Mucking About with Systems

A quick blog, written in haste, by...

Gareth Thomson, Executive Director at the Alberta Council for Environmental Education (ACEE)

(Originally posted on November 12/2015 via the ACEE webpage)

I’ve always been interested in mucking about with systems.

For one thing, I’m pretty connected – as we all are – to a somewhat significant system, the one that gives us life. Call it what you will - Gaia, or Mother Earth, or the Biosphere – over seven billion of us naked apes make an impact on it.  As an educator I’m convinced that education - and resulting action - can reduce that impact and help ensure it all works out okay…

Like all of us, I strive to create a positive impact; probably the biggest impact I’ve ever created came from mucking about with systems. Over two decades ago I wrote to the Education Minister here in Alberta with some unflattering but genial comments on his proposed Elementary Science curriculum. Bless his heart, the man hooked me up with an enlightened bureaucrat, I assembled an advisory group (which the bureaucrat affectionately referred to as the ‘Environmental Mafia’), and together we cooked up a new scheme for some environmentally-themed units of study, which the Minister wrote into law in 1996.

That was damn near twenty years ago, and the curriculum hasn’t changed – which means that during this period over a million Alberta students have inched closer to environmental literacy during those crucial early grades. 


I’ve been an environmental educator during all those years, designing sweet little programs that fit neatly within the system, then moving to a new job with the Alberta Council for Environmental Education that – among other things - works closely with well over a hundred groups that all have their own sweet programs, trying to make Alberta, the world, and our environment better through education.

But here’s the thing. There are a lot of great programs in Alberta; if sweet environmental education programs solved environmental issues, we wouldn’t have those issues any more. Yet - we still do. Such programs are necessary, but not sufficient…

What to do? 

Last June I took myself off to the Banff Centre’s ‘Getting to Maybe’ Residency to see what else might be done about this. Early on, Chief Druid Frances Westley clouted me over the head with certain unalienable facts: I learned that our education programs are typical of changes WITHIN the system, while curriculum change is a great example of a change TO the system.  (the difference: if any program ends, the system merrily ‘snaps back’ to doing what it did pre-program; whereas when Alberta Education stepped back from its work, the system had changed and began to create students who knew more about the environment and how to take care of it…

The author (left) with Getting to Maybe author and Residency Chief Druid, Frances Westley

The author (left) with Getting to Maybe author and Residency Chief Druid, Frances Westley

Very cool. 

And that was only the beginning of it; after four weeks, I knew more. A lot more. I knew about Social Innovation, the theory and practice of solving complex problems. I knew how to create and use a Theory of Change.  I knew how to create Systems Maps showing the causal relationships between key stakeholders. I knew how to read the tea leaves created by such maps, figure out where best to exert ourselves to move the system, and how to engage those with more power than us (i.e. practically everyone) to help out.  I knew about Collective Impact, and the potential for working with other sectors on a common goal…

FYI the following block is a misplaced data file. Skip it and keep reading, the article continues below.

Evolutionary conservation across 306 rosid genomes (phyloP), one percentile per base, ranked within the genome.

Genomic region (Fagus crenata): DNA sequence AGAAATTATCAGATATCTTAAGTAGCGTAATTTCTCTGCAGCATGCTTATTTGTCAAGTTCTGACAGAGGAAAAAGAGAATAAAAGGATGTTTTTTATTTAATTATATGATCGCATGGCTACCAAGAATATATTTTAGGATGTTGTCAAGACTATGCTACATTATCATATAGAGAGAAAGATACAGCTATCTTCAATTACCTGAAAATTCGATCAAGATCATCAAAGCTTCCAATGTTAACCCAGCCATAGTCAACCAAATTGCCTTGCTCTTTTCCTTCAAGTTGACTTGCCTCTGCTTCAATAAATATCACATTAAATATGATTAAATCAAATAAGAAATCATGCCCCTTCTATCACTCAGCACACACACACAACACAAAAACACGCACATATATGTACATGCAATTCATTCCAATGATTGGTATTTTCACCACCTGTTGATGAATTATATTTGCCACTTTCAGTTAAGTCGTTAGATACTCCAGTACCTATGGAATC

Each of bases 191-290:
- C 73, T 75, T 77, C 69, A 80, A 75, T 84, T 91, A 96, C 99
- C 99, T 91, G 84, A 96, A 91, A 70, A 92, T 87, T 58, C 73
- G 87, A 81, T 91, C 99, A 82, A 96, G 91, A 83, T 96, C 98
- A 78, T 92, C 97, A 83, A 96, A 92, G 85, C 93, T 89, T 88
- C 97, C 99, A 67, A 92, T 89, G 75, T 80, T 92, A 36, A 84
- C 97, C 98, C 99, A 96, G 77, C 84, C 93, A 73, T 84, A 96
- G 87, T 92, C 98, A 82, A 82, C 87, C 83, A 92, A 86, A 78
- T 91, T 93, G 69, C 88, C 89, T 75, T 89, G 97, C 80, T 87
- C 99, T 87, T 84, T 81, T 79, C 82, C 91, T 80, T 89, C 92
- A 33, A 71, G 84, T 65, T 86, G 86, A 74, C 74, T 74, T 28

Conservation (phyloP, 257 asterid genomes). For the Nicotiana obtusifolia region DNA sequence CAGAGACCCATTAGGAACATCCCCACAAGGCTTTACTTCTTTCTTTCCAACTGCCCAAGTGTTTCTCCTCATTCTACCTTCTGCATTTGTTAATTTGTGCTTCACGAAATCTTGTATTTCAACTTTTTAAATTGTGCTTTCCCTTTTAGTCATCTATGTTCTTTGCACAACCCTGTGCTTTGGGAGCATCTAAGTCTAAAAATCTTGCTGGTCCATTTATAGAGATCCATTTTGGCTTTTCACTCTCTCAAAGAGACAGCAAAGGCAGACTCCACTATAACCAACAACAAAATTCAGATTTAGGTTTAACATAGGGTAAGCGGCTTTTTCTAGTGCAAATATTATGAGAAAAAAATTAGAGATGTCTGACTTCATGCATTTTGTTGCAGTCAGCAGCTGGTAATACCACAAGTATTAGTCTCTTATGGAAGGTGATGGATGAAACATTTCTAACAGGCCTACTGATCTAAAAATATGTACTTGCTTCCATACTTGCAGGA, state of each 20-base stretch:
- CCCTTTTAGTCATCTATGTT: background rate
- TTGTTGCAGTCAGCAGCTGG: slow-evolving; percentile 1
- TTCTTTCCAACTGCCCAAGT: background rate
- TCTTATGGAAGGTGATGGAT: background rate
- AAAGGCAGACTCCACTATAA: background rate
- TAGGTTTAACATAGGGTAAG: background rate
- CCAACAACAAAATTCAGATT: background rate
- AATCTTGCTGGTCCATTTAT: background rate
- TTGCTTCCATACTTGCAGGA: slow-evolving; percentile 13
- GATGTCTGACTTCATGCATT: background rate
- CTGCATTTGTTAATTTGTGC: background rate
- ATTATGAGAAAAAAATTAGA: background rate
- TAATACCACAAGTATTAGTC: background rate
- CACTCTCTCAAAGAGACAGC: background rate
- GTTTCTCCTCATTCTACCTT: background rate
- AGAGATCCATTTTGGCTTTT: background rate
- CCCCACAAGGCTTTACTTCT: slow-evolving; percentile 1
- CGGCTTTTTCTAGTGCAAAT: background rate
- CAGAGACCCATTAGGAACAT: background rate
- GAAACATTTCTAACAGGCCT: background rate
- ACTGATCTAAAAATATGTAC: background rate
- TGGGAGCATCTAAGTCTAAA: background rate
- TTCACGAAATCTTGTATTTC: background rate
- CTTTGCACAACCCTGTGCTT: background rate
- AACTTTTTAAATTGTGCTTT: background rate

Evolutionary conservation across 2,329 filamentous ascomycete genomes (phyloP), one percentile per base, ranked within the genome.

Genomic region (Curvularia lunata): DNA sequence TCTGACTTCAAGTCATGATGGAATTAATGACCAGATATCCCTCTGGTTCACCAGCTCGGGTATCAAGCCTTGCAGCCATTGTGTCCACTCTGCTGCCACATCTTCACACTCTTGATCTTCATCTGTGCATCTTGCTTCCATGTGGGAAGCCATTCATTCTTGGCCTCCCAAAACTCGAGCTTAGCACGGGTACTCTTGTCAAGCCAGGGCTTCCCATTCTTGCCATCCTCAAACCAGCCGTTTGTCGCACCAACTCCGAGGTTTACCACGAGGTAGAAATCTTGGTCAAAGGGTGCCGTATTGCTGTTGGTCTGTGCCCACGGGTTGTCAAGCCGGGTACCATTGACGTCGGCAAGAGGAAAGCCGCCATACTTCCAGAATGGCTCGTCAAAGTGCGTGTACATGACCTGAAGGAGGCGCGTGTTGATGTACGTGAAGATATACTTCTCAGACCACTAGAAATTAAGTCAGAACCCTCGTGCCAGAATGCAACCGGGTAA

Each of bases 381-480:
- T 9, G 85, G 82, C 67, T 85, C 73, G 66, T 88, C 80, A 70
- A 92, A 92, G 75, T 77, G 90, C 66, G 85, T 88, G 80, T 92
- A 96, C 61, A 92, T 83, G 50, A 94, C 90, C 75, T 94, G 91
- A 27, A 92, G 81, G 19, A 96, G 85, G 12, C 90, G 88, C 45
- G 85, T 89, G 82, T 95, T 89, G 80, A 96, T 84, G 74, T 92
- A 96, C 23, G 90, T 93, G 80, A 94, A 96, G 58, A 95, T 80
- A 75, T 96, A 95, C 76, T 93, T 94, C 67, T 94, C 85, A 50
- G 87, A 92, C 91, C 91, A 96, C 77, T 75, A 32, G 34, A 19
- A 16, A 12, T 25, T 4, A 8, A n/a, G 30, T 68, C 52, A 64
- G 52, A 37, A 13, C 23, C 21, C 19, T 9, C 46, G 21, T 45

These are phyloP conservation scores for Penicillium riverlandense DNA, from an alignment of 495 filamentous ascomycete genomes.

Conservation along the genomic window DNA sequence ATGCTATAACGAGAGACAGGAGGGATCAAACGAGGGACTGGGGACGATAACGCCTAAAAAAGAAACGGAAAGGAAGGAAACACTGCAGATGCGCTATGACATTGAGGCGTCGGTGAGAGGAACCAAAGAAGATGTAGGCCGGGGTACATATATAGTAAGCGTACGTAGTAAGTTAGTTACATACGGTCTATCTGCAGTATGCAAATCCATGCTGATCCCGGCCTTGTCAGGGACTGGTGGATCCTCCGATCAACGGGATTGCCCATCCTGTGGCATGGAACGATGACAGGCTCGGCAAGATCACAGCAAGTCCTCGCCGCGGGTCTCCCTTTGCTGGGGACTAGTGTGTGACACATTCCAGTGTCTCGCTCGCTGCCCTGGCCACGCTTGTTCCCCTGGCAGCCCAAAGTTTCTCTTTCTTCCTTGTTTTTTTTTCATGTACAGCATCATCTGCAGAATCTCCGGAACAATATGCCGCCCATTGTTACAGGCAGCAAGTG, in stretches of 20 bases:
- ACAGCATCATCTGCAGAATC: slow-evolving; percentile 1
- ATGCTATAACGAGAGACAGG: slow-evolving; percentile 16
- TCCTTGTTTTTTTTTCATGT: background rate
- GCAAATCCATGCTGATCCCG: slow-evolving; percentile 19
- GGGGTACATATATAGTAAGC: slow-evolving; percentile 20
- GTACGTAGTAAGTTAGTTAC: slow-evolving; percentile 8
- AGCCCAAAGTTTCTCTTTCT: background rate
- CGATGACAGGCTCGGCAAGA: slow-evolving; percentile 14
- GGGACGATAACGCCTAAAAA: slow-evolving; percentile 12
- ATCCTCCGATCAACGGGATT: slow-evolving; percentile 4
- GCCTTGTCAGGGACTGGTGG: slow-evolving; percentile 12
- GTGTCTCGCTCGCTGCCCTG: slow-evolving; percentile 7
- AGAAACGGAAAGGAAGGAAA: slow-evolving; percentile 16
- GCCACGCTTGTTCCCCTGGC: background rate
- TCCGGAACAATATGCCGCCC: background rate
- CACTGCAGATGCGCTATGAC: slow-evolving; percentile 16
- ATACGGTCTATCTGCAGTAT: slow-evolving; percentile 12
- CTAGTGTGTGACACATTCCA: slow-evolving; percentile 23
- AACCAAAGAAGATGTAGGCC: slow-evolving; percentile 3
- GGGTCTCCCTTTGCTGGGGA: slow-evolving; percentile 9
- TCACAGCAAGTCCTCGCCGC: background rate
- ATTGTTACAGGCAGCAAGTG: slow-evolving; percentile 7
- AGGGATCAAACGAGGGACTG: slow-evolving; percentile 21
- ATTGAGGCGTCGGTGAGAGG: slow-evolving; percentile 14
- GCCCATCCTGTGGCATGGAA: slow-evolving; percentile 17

I was hooked.  Post-Residency I walked around ‘fixing people with a glittering eye’ like the Ancient Mariner, talking to anyone who would listen about the mysterious White Whale that is social innovation and systems change…(by the way, you could take this course too – click here to find out more).

Then it was time to move from theory to practice.  Our October 2015 ‘Summit to Advance Environmental and Energy Literacy’ brought together 120 passionate educators for a day, who considered this new approach and saw it was good. They helped create a Theory of Change, then used it as an organizer for subsequent conversations.  They liked what they saw in collective impact, asked ACEE to provide backbone support for their work, and offered to help - through sitting on a steering committee, or individual commitments, or through a myriad of action groups.  Bless their hearts, they even said ‘Hell, yes!” to mapping the complex systems within which we work, to help figure out how to intervene in those selfsame systems…

The author (gesticulating) in the company of 120 of Alberta’ best and brightest educators, at the Summit.

The author (gesticulating) in the company of 120 of Alberta’ best and brightest educators, at the Summit.

Exciting stuff! 

Through this, we hope to change the K-12 education system in Alberta; we’re also committed to using these same approaches to support Alberta’s pre-school children, through a multi-sectoral program we call Get Outside and Play.

So we’re launched, together, on this Noble Experiment.  I’m still mucking about with systems, but (thanks to the Residency) now have some theory and language for the work, and – Joy! – the company of friends and colleagues on the voyage.

Wish us luck with our travels. Better yet, let us know if you’d like to come along for the ride

Gareth Thomson
Executive Director
Alberta Council for Environmental Education